Installed programs:

If you want to uninstall FreeLCS you can remove these programs with the following terminal command:

sudo apt-get remove mediainfo sox gnuplot samba

FreeLCS needs sox 14.4.0 and if you are running an older os version (Ubuntu 12.04), then the sox version available in os package repositories is older than 14.4.0. In this case FreeLCS installer compiles sox 14.4.0 from source code. Libebur128 is always compiled from source.

You can find out where the compiled programs are installed with the following terminal commands:

which loudness
which sox


You can remove these programs with these commands (replace the "path_to_command" with the output from the "which" command above):

sudo rm path_to_command


FreeLCS needs to start every time the computer starts up, so some start up scripts are created on your system. There are two different init systems used on the currently supported operating systems. "Init" is the traditional operating system start up system and "systemd" is a new one that got introduced in Debian 8. Ubuntu will also move to using systemd as their startup system.

Files created on an init based os (Ubuntu 12.04, 14.04, Debian 7):

/usr/bin/LoudnessCorrection.py
/usr/bin/HeartBeat_Checker.py
/etc/LoudnessCorrection_Settings.pickle
/etc/samba/smb.conf
/etc/init.d/loudnesscorrection_init_script
/etc/rc2.d/S99loudnesscorrection_init_script   (Only on Ubuntu 12.04 and 14.04)
/etc/rc2.d/S21loudnesscorrection_init_script  
(Only on Debian 7. The number at the start of the file name (S21loudnesscorrection_init_script) varies).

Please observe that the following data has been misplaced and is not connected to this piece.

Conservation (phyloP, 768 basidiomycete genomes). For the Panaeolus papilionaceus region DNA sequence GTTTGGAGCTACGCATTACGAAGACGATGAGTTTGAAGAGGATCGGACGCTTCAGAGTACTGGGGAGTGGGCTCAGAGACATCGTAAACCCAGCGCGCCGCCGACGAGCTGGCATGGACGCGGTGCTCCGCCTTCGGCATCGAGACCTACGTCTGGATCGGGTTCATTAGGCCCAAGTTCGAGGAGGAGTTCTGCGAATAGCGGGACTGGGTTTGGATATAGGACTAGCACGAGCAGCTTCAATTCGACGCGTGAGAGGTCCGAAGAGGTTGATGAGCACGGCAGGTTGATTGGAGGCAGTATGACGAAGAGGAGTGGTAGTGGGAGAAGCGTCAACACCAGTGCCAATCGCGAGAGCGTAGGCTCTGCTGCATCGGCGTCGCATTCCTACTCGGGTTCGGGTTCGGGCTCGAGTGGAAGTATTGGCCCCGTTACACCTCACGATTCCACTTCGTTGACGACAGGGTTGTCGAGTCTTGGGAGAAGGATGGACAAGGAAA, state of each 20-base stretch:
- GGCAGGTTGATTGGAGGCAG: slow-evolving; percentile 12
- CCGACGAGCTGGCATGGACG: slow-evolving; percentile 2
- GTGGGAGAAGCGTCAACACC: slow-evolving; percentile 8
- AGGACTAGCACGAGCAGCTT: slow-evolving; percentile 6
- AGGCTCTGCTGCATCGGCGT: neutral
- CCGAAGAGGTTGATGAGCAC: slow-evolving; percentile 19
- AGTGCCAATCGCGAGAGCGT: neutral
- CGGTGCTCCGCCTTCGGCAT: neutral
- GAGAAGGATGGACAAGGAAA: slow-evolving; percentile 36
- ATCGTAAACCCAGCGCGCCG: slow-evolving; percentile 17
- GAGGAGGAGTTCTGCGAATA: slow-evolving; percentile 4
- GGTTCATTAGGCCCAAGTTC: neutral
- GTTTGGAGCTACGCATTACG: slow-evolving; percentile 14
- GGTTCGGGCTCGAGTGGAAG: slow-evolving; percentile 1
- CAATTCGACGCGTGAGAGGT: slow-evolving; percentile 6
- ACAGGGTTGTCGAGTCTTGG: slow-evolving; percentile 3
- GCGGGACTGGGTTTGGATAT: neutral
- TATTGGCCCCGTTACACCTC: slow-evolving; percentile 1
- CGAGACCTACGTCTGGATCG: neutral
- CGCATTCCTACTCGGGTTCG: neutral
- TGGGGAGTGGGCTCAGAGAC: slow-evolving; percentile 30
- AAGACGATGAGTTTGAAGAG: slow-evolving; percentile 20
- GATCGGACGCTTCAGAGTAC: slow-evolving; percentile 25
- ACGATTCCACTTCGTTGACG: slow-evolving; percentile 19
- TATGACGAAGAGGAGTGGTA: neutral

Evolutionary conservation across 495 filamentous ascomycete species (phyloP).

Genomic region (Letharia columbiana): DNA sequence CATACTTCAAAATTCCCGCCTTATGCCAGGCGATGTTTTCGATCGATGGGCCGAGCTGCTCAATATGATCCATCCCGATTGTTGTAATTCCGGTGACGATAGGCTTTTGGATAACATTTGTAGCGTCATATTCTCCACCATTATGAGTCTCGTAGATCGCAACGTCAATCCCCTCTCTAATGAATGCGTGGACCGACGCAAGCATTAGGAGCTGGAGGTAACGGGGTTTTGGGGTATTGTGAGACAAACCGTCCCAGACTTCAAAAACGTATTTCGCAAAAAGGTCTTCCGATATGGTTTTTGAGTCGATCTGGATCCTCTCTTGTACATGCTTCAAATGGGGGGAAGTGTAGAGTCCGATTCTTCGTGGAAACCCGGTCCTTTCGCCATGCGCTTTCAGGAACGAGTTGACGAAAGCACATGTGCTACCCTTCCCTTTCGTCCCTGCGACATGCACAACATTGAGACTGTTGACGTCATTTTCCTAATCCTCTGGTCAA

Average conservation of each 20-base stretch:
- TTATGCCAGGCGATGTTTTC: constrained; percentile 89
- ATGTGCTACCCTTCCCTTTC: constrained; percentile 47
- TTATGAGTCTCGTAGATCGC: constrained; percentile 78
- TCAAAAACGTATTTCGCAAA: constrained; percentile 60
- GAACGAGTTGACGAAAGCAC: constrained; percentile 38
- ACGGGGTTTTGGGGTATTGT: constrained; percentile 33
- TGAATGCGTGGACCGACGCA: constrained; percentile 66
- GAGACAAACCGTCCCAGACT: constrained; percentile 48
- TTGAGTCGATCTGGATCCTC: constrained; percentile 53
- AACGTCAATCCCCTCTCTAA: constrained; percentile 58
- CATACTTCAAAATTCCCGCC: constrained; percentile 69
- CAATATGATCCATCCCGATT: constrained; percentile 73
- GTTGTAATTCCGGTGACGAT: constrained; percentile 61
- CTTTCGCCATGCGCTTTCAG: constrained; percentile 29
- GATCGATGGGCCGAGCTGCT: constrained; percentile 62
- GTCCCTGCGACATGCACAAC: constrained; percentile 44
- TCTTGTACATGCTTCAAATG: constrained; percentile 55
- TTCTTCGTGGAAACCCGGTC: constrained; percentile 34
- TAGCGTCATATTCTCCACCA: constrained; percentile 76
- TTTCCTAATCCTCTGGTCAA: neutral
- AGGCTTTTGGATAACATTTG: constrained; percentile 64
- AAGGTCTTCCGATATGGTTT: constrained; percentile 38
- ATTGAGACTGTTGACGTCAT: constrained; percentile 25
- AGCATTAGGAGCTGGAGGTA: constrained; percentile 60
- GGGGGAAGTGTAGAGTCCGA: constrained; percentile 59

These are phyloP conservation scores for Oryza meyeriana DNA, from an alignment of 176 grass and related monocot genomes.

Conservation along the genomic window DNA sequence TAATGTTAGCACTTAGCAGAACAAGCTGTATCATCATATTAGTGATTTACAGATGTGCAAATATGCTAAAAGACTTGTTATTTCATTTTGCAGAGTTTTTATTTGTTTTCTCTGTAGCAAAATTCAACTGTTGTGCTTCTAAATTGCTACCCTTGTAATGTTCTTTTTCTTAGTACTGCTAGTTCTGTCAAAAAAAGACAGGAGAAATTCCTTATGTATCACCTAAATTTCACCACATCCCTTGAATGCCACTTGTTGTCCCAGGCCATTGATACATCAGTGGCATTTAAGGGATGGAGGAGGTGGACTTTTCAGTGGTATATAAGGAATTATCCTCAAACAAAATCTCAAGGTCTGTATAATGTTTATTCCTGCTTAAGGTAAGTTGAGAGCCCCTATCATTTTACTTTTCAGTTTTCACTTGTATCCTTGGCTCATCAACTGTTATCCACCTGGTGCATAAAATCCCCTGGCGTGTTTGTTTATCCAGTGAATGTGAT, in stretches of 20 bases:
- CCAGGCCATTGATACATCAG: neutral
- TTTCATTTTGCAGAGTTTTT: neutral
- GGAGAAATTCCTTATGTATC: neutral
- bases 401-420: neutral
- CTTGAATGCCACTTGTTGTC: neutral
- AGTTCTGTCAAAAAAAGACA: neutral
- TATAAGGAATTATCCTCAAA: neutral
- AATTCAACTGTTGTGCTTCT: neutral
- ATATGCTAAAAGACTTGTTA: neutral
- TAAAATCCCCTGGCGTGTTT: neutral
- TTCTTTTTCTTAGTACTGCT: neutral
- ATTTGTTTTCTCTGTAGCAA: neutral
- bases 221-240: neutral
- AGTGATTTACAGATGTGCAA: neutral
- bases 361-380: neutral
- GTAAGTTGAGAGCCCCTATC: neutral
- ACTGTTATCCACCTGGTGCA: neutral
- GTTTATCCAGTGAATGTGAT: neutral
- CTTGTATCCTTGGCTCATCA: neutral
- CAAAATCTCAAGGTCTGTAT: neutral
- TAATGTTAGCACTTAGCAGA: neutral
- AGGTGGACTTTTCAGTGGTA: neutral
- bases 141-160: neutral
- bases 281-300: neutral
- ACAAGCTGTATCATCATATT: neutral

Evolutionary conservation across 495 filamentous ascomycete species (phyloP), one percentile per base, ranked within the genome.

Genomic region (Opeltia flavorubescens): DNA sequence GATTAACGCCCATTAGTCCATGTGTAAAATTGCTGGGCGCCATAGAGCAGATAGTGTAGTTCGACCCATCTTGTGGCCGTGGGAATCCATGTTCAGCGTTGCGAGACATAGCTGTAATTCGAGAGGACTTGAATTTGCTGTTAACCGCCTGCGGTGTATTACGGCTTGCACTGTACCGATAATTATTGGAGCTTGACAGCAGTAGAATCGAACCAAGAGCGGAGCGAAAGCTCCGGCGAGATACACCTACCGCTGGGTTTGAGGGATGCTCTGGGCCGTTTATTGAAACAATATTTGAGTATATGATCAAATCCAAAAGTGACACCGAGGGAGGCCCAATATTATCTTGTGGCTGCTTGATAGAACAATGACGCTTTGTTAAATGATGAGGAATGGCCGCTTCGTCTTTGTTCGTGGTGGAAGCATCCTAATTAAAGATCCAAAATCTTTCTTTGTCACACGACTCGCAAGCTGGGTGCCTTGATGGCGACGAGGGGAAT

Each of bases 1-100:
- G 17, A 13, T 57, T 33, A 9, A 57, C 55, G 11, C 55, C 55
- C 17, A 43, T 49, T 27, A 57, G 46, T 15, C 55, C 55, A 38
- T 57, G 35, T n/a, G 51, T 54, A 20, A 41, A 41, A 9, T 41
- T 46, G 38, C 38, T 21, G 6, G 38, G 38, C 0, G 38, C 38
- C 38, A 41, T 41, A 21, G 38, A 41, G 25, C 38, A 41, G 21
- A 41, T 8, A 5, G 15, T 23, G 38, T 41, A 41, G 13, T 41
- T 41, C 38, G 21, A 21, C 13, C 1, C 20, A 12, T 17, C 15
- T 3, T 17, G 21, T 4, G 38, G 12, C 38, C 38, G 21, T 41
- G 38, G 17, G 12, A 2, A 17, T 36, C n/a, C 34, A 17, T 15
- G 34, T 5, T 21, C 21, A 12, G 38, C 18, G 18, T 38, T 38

If you want to remove FreeLCS then stop FreeLCS and delete the startup files with these terminal commands:

sudo /etc/init.d/loudnesscorrection_init_script stop
sudo rm path_to_file  

Files created on a systemd based os (Debian 8, Ubuntu 16.04 and newer):

/usr/bin/LoudnessCorrection.py
/usr/bin/HeartBeat_Checker.py
/etc/LoudnessCorrection_Settings.pickle
/etc/samba/smb.conf
/etc/systemd/system/loudnesscorrection_init_script
/etc/systemd/system/freelcs.service

If you want to remove FreeLCS then stop FreeLCS and delete the startup files with these terminal commands:

systemctl stop freelcs.service
systemctl disable freelsc.service
rm path_to_file


Explanation of FreeLCS startup files:

/usr/bin/LoudnessCorrection.py
/usr/bin/HeartBeat_Checker.py
/etc/LoudnessCorrection_Settings.pickle
/etc/init.d/loudnesscorrection_init_script      (on systemd based oses the path is: /etc/systemd/system/loudnesscorrection_init_script)

/etc/rc2.d/S99loudnesscorrection_init_script

/etc/systemd/system/freelcs.service

/etc/samba/smb.conf



Usage

FreeLCS usage is very simple.
  1. First you mount FreeLCS HotFolder through the network.
  2. Then you drag some files to the HotFolder .
  3. A couple of minutes later you can drag loudness corrected files back from "HotFolder / 00-Corrected_Files" to your computer .

Mounting of the HotFolder is explained in it's own chapter.











Loudness History Graphics




Mounting the server HotFolder from OS X









Making an permanent alias to the HotFolder in OS X

When you have mounted the HotFolder you can make an alias for it that stays on your desktop. You can then skip all the steps above and mount the HotFolder just by double clicking on the alias.







Mounting the server HotFolder from windows 7












Making the mount permanent in windows 7